Travel Concessions (Eligibility) Bill [Lords]

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Mr. Clifton-Brown: I am grateful to the Minister for giving way. I fear that he might inadvertently have misrepresented the argument of this side of the Committee. When discretionary schemes become mandatory schemes, the discretionary ones tend to disappear. We saw that with student grants. We are concerned that the Bill, by introducing a mandatory scheme of which we wholly approve, will cause existing discretionary schemes to disappear. We have already heard anecdotal evidence of that from Birmingham and elsewhere. I should be grateful if the Minister would give an assurance that he does not wish discretionary schemes in Birmingham or elsewhere to disappear.

Mr. Spellar: First, I understand that the situation in Birmingham has been or is in the process of being remedied. I believe that that is happening under a number of other authorities. We certainly should not wish to see people becoming worse off as a result of the improvement. However, as has become apparent, local authorities have differences in priorities. Those differences can lead to anomalies between their residents and, inevitably, to comparisons being made. As I said, that goes to the heart of discretion in local Government and of the ability of local authorities to make distinctions.

Chris Grayling: While I accept that the differences between authorities and the differences in funding provided to local authorities is not at the heart of the Bill, my point was that we should ensure that the financial action taken to accompany the Bill should not add to those differences and should not make it more difficult for local authorities to launch schemes in future.

Mr. Spellar: Yes, but authorities have to, and do, make different decisions according to the requirements of their local populations. The Government have to deal with a different dilemma—to decide the extent to which national minimum standards are set and to deal with the financial consequences of that and of ensuring that local councils do not lose money. I appreciate that that is not the immediate purpose of the Bill, but it is an issue that has been underlying the debate.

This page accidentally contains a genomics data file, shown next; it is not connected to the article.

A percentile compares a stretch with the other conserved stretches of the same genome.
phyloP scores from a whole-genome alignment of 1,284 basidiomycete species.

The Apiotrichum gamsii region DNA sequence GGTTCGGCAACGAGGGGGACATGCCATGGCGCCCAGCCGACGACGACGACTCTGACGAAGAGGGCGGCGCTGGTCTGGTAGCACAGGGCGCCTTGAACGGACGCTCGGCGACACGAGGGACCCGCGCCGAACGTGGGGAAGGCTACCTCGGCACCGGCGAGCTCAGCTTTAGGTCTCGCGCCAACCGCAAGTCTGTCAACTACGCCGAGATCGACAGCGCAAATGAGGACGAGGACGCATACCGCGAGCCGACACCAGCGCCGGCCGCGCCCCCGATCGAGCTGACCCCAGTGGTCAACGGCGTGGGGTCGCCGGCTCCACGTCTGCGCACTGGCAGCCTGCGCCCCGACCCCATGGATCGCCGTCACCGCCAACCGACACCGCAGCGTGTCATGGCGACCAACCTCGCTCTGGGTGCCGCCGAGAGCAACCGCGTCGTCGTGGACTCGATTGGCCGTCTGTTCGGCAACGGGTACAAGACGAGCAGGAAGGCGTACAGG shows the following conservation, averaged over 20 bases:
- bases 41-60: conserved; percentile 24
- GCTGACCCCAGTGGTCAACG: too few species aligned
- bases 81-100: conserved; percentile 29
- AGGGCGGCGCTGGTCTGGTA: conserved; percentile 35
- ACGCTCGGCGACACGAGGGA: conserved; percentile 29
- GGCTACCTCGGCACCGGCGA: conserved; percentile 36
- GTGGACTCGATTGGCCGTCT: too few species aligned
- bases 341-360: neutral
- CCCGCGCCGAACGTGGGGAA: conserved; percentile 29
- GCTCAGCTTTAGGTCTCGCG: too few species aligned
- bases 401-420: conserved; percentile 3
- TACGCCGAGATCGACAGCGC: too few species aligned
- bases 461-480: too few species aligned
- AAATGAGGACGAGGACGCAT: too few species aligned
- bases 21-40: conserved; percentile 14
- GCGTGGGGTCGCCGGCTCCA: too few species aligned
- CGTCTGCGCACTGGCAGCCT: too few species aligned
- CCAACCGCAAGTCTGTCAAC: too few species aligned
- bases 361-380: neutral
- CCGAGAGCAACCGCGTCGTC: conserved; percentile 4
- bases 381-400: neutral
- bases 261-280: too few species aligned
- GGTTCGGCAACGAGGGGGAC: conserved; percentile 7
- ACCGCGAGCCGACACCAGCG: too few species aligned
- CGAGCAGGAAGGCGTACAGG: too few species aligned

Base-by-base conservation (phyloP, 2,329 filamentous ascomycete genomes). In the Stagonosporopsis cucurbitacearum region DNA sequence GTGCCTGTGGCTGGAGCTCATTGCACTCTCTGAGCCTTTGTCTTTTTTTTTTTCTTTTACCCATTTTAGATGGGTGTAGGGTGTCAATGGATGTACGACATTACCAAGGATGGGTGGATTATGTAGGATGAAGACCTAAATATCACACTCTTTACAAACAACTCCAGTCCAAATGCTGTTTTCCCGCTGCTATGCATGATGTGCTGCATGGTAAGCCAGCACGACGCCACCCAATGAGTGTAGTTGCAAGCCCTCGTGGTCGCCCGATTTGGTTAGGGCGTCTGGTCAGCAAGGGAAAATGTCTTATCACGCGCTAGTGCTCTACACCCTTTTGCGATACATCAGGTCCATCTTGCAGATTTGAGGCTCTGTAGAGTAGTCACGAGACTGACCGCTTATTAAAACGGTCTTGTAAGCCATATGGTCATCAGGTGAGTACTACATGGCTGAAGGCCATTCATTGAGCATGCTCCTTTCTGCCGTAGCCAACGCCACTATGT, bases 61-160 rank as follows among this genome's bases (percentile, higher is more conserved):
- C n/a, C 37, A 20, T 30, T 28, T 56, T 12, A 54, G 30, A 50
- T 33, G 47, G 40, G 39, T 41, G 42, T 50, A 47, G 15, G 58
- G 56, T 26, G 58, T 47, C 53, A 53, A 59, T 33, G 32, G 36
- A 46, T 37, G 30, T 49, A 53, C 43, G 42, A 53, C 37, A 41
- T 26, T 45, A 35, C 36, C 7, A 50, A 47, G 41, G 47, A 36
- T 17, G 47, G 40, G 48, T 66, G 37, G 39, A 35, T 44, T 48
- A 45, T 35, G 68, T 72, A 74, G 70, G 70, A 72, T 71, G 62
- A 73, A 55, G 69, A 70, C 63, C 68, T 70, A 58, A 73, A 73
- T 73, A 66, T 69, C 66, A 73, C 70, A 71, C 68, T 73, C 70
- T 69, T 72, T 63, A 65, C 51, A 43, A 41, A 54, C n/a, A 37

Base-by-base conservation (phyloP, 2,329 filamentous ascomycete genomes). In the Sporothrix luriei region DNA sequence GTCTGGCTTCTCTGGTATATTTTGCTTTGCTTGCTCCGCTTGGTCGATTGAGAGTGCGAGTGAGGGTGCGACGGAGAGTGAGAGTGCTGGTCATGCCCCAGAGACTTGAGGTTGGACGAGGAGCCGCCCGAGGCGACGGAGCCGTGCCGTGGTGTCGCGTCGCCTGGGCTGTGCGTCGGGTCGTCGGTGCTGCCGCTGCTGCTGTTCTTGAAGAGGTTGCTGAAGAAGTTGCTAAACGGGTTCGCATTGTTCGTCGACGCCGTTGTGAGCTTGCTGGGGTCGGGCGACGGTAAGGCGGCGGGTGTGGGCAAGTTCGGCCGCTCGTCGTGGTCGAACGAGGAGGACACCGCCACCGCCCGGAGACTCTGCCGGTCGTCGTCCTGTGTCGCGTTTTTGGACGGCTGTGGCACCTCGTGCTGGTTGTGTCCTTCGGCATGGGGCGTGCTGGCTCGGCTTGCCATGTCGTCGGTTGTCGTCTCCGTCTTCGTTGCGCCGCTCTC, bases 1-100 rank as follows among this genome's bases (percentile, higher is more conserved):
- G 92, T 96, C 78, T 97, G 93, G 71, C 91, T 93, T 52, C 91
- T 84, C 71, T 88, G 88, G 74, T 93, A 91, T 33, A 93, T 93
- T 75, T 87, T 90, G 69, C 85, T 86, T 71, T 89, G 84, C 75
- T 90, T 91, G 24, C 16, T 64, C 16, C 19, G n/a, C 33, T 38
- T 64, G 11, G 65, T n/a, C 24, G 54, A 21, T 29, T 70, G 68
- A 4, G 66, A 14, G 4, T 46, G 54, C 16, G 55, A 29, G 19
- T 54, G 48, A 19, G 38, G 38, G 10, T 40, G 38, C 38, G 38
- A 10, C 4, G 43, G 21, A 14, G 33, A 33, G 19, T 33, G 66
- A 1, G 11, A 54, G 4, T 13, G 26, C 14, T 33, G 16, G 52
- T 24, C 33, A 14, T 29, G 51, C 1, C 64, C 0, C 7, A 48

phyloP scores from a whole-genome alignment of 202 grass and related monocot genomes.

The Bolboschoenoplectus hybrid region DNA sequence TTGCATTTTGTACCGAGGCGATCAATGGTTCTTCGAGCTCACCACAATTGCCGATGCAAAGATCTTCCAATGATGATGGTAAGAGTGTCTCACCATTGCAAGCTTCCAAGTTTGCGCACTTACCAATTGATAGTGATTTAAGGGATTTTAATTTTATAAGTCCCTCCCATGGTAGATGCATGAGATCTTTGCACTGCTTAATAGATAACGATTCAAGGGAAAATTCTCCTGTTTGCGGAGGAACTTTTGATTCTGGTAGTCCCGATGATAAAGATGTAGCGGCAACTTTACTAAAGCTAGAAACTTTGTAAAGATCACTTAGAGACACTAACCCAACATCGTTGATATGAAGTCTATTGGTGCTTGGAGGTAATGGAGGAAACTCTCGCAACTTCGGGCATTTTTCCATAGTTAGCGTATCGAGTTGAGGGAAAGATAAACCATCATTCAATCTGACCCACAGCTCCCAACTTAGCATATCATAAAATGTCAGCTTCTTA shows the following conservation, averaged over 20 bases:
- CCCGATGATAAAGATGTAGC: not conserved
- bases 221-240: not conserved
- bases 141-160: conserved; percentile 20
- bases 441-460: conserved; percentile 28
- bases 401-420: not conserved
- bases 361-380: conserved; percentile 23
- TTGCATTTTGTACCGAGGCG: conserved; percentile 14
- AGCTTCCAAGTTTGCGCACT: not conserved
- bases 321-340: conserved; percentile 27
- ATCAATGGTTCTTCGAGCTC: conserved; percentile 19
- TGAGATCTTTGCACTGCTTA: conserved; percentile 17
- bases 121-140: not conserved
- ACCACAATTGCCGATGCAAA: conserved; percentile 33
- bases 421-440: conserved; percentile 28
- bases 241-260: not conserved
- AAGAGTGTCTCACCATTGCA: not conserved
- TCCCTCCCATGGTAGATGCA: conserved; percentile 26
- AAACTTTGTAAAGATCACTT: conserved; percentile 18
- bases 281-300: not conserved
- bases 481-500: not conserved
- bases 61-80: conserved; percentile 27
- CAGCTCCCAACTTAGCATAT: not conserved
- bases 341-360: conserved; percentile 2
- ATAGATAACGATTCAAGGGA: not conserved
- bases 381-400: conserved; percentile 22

I am grateful to the hon. Member for Cotswold for explaining the purpose of the amendment. As has been clear throughout the debate, funding is an issue that will arise throughout our deliberations. I have listened to hon. Members, but I feel that I must disappoint them and urge the Committee to reject amendments Nos. 6 and 7. My explanation, in terms of the amendments, will not necessarily relate to all the issues that we have discussed, as we have covered broader issues.

Amendments Nos. 6 and 7 are unnecessary. The Chartered Institute of Public Finance and Accounts already publishes information for each authority on concessionary travel scheme expenditure, along with information on other areas of local authority spend. In addition, amendment No. 7 is defective, because the rate support grant is only one element of the funding that councils receive for their revenue expenditure. It is not, therefore, appropriate to talk about a certain proportion of the grant being used to meet particular expenditure.

Mr. Don Foster: I do not have a reference to hand, but am I correct in saying that, one of the Minister's colleagues in another place said that the mechanism for funding this issue, and the finances arising from measures in the Bill, will come specifically from the rate support grant?